-Lex unloads with another series of clotheslines and punches. Noggin-knocker just for fun. Shoulderblock on Arn, and Tully sneaks up with a knee to the back to ground Luger. He recovers quickly and powerslams Arn. We have a brawl on our hands shortly after that. In the corner, JJ props a chair against the turnbuckles, but Luger reverses an Irish whip and it’s Arn who goes into the chair. He’s out cold and Luger pins him easily to take the belts. 4 for 5. Holllllllllllly fucking Moses, that was fun, and the heat for it was icing on the cake. Watching this match plus Hogan/Harley from SNME in close proximity makes me want to ask, because I think you could almost make a playlist out of this…What’s the greatest 10-minutes-or-less match you’ve ever seen?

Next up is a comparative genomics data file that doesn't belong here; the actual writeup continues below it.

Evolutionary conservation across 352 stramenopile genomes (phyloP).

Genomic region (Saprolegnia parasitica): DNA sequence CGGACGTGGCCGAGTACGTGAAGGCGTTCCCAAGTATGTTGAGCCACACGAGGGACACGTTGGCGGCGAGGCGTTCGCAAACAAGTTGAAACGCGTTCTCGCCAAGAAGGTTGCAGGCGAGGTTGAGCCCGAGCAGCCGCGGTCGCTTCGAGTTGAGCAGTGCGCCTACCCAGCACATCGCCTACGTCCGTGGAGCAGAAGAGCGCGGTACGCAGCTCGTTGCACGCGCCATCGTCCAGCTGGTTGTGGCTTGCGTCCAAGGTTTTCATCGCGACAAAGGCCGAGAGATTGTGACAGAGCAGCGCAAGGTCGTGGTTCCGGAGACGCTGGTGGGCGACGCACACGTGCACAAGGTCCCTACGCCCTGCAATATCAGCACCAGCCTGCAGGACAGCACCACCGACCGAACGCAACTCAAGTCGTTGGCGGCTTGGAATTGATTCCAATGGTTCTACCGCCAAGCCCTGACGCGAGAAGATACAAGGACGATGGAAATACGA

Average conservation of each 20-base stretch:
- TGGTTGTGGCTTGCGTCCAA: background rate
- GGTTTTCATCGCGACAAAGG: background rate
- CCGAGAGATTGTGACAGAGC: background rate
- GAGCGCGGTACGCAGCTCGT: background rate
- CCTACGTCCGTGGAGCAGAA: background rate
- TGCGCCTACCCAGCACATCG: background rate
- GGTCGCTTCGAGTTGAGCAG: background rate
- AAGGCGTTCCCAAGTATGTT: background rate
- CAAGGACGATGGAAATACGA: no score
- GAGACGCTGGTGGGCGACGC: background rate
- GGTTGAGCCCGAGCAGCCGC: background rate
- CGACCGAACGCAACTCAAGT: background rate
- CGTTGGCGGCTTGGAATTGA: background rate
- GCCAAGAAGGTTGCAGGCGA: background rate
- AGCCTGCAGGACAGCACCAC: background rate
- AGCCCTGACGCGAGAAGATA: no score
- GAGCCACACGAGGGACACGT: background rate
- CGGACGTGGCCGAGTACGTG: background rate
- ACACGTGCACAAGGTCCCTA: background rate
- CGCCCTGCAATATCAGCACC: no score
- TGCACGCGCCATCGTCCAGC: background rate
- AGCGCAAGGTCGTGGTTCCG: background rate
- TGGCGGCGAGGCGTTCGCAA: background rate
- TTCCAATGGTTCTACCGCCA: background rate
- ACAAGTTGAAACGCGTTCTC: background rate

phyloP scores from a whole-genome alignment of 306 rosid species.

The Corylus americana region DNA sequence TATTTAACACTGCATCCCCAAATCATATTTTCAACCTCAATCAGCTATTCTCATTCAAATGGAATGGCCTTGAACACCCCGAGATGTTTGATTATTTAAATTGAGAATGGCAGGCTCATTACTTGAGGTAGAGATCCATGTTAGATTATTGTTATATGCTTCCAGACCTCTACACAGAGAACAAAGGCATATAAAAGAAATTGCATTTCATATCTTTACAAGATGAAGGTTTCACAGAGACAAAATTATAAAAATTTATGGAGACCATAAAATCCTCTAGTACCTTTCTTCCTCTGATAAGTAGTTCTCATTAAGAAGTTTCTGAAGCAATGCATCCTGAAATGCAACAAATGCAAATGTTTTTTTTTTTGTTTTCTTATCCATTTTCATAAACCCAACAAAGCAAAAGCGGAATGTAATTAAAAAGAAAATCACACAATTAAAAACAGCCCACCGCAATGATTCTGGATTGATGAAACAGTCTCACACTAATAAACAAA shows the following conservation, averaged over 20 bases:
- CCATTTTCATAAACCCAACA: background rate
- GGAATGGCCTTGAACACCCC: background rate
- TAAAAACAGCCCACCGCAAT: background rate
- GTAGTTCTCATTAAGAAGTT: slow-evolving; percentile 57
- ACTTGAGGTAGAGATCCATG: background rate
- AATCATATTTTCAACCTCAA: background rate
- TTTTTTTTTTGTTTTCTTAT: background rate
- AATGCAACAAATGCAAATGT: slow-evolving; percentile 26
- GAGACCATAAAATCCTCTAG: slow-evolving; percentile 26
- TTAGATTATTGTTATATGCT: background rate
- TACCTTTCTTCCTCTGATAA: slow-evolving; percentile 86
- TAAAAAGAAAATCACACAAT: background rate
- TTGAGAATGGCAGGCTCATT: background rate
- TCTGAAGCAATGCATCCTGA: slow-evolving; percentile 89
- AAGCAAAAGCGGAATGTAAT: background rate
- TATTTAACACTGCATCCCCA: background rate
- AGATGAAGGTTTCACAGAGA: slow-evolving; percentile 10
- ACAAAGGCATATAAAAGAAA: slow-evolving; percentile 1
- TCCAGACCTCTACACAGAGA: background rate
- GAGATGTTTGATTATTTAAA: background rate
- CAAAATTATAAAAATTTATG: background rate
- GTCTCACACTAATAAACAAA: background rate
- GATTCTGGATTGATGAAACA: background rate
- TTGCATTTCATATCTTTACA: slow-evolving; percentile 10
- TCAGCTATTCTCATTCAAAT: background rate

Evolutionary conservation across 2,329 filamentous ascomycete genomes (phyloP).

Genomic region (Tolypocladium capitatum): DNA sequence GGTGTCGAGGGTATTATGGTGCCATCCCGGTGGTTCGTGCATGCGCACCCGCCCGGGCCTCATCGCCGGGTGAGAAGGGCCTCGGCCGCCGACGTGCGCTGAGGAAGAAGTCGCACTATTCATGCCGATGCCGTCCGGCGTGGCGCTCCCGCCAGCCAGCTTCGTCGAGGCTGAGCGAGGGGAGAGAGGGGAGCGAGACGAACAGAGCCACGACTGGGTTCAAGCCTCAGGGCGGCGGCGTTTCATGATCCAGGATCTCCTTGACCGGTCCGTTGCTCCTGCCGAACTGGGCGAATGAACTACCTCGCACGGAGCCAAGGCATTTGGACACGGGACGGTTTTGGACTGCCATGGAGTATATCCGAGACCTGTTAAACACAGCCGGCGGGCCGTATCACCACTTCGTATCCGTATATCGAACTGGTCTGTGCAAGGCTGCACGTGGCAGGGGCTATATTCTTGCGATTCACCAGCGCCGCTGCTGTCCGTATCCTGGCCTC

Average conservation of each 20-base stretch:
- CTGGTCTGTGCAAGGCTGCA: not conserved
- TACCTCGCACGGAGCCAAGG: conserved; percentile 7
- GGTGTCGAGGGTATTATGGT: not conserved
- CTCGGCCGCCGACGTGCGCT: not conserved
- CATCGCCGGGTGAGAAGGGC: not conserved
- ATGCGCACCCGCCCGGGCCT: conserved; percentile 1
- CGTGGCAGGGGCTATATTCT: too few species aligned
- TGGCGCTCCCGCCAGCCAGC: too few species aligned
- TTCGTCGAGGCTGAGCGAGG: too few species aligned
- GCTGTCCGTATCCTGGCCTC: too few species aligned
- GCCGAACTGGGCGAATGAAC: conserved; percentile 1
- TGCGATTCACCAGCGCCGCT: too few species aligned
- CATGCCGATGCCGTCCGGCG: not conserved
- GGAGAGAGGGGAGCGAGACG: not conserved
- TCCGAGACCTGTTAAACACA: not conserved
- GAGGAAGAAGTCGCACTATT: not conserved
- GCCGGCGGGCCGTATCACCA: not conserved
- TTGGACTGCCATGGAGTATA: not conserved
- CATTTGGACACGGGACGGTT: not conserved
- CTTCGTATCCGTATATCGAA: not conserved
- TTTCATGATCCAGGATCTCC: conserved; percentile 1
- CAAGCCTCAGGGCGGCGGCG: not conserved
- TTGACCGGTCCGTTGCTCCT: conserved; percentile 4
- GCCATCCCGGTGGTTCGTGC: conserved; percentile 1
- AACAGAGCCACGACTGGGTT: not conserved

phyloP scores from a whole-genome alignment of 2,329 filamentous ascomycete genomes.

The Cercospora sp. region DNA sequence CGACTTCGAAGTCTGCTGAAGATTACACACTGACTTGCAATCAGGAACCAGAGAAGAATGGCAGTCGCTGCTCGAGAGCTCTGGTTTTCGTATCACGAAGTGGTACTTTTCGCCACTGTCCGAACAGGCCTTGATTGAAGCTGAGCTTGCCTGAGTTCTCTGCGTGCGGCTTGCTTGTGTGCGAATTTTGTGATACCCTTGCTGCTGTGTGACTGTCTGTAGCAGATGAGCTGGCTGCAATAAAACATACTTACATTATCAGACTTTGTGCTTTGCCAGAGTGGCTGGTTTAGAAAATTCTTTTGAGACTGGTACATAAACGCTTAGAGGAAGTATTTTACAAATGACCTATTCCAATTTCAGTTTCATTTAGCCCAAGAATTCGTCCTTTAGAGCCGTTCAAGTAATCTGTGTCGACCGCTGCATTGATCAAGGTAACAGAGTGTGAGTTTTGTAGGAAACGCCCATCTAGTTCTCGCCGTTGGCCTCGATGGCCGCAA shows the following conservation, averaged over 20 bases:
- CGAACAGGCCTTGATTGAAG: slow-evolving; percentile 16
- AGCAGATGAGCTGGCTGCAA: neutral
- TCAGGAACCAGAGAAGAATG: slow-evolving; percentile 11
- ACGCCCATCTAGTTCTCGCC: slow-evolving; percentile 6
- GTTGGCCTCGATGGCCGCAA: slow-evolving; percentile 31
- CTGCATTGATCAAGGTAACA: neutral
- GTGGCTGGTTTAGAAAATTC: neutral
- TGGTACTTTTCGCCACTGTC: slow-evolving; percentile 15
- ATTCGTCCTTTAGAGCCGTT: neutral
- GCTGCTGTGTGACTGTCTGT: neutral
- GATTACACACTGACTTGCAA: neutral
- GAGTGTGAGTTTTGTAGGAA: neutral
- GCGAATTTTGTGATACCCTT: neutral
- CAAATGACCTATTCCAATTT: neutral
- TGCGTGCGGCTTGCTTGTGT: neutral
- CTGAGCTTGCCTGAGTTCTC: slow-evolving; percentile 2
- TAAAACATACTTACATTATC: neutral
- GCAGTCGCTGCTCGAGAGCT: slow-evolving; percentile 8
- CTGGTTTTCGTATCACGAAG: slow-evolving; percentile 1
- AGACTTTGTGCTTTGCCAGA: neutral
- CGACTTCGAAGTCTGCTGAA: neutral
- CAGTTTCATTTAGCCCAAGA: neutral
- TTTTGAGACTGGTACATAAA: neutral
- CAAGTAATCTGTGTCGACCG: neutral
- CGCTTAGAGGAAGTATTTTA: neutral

NWA WORLD TITLE: RIC FLAIR (Champion, with JJ Dillon) vs. STING
-We have a 45-minute time limit due to TV constraints, and in case it goes to the time limit, here are the ringside judges: From the NWA Board of Directors, Gary Juster. Former NWA wrestler, Sandy Scott. Former Penthouse Pet of the Year and Sore Thumb of the Group, Patty Mullen. JJ will be in a cage suspended above the ring during the match for good measure.

-Test of strength over a top wristlock to start and Sting wins it and sends Flair to the mat. Sting wants another test of strength and Flair agrees to it. In less than a second, he begins screaming. He breaks away and backs Sting into a corner. A chop just pisses Sting off and he dropkicks Flair out to the floor. Side headlock by Flair when he comes back in. Sting reverses to a hammerlock and then an armbar. Flair backs him into the ropes and goes to work with chops and a shoulderblock. He walks into a press slam and Sting follows with flying headscissors and a hiptoss. He applies a side headlock.